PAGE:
From Australia to Europe, Singapore and China – everyone is trying to copy the Israel Startup model. A steady stream of visitors tours the country, meets with incubators and accelerators and talks to entrepreneurs in order to crack the code and bring home some of the magic startup dust that is so prevalent here. But is it just a matter of copy-paste?
Recently a friend of mine took part in a European – Israeli tech development event. The Israelis wanted exposure to Europe and the European teams wanted to be exposed to some of the high risk Israeli culture. The differences between the teams were remarkable: the Israeli team were all over each other, sharing information, asking questions, challenging each other and helping out. The European teams basically kept to themselves, keeping out of each other’s way and worked quietly. The difference in behaviors is important. In Israel there are few rules, personal space is not highly respected you are expected to share everything from your political views to your tech ideas and your family life – nothing is out of bounds. It is this high contact team culture that makes up one of the pillars of the Israeli startup phenomenon.
Israeli behavior, well documented in Senor and Singer’s “Startup Nation” is rooted in the military, the pioneering spirit and irreverence for accepted rules. No one is born with these behaviors but they can be learned.
Until the past few years the startup club was limited to the Jewish sector. Lately, a number of organizations such as Tsofen and IT Works have been working on increasing the participation of Arab Israelis in high tech and keeping them there. I recently facilitated a number of groups of Arab engineers who have rallied to the task of creating networking groups and mentoring for Arab graduates. Even though many of them may have not been in the army and there are cultural gaps, young Arab professionals are looking and feeling more and more like their Jewish counterparts. I increasingly find it difficult behaviorally to tell the difference between Arabs and Jews working in industry. All of the regular stereotypes about young Jewish Israelis seem to apply to young Arab Israelis: brash, confident, daring, creative and communicative come to mind.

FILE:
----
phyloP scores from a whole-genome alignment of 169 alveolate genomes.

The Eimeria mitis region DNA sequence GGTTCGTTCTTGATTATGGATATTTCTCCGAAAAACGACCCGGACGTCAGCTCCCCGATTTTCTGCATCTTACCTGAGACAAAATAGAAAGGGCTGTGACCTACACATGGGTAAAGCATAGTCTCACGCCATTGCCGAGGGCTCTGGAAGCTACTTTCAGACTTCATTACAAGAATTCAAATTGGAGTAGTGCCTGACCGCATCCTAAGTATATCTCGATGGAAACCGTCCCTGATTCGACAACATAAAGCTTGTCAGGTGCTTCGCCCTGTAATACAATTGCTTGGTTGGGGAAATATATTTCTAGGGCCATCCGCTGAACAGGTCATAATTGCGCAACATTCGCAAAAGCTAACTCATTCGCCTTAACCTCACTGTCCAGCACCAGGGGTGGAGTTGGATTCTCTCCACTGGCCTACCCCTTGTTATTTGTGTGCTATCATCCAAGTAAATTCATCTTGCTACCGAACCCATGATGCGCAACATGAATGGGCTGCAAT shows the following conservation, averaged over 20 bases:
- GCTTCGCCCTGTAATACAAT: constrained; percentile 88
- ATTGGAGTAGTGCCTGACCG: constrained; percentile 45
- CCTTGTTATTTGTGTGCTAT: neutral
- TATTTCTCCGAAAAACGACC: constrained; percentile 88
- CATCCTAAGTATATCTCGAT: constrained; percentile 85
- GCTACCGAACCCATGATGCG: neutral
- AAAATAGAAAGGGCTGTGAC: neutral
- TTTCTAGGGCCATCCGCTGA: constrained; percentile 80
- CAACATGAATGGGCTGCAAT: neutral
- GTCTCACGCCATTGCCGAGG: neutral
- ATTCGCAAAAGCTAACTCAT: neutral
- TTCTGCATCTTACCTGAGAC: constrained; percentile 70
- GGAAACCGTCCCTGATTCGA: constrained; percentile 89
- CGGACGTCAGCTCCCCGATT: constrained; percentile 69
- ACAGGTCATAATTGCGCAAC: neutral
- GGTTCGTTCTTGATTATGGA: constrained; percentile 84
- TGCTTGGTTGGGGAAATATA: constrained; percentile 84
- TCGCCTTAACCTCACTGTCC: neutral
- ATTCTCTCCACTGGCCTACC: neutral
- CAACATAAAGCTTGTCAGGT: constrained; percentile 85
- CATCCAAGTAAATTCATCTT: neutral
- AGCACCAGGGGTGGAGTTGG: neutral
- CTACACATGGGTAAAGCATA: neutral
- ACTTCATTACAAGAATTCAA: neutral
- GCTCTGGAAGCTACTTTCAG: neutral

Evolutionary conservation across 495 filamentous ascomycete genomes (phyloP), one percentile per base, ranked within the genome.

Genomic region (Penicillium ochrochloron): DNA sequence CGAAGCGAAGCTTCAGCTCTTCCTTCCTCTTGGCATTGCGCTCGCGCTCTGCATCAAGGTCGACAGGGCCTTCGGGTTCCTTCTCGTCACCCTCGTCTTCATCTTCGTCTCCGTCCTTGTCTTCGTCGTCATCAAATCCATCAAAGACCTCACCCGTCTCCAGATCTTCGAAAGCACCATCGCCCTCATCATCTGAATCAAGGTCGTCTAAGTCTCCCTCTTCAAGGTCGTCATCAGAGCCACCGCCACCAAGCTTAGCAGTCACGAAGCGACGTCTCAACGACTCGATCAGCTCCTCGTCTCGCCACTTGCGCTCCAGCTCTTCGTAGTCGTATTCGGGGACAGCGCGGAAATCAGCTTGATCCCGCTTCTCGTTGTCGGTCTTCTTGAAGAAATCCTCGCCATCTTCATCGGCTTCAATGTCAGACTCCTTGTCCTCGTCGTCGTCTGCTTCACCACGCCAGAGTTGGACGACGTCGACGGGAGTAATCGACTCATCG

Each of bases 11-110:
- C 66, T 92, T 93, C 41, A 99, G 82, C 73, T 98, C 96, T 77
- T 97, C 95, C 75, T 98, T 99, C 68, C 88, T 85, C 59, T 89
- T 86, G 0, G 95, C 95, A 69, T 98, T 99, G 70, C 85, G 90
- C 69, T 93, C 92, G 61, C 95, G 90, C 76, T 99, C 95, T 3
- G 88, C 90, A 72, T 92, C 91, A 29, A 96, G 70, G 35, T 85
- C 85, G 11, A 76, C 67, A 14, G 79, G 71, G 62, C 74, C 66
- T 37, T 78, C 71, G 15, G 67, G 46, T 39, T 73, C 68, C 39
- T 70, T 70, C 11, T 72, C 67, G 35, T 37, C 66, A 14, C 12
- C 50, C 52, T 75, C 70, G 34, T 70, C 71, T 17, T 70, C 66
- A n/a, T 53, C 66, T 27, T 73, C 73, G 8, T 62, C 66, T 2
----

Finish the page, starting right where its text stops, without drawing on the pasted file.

Teamwork is just as important as tech knowledge and experience. Some years ago I helped teams participating in a future talent week long strategy training workshop. My job was to give the teams a chance to play, hone their teamwork skills and give them a chance to vent about how they were doing. I was no expert at the strategic content they were working on but as the week progressed it was clear which team worked well together, which dealt with and overcame difficulties and which team developed a toxic relationship. At the end of the week an internal panel was brought in to judge the strategic presentations. The results reflected directly exactly what I had seen in their relations: the team that got along well came first, the two teams that struggled came second and third and the stalemate team came last. It did not seem to matter how clever they were – the team that communicated well, dealt with and overcame difficulties and did not get bogged down in trench warfare got the job done.
In order to build a high class team in a startup try these Israeli methods:
The First Ten. Choosing the first 10 employees can affect the chances of ongoing success. Ill-informed decisions can doom the outcome.
High Contact It is no wonder tech hubs are springing up everywhere in Israel. New ideas need constant stimulus, input and challenging. Make sure your team is in constant contact and that includes face to face meetings and fun.
A Clear Vision If everyone is pulling indifferent directions it is only a matter of time until the team falls apart. Strategic pivots will have to get buy in from the key players.
Conflict is the basic building block of teamwork in Israel. Raised voices, protracted debate and criticism are all a regular part of developing ideas and plans. True, the lack of discipline in Israel means that many decisions are second guessed – successful teams know how to put the team output to work.
Team facilitation. Getting this bunch of highly talented and driven people to work well together often needs external assistance. Short and sharp interventions can stop the bus from driving into a wall. Israel is rich with companies offering a wide range of experiential team workshops that get the creative juices flowing and allow for the toughest issues to be put on the table.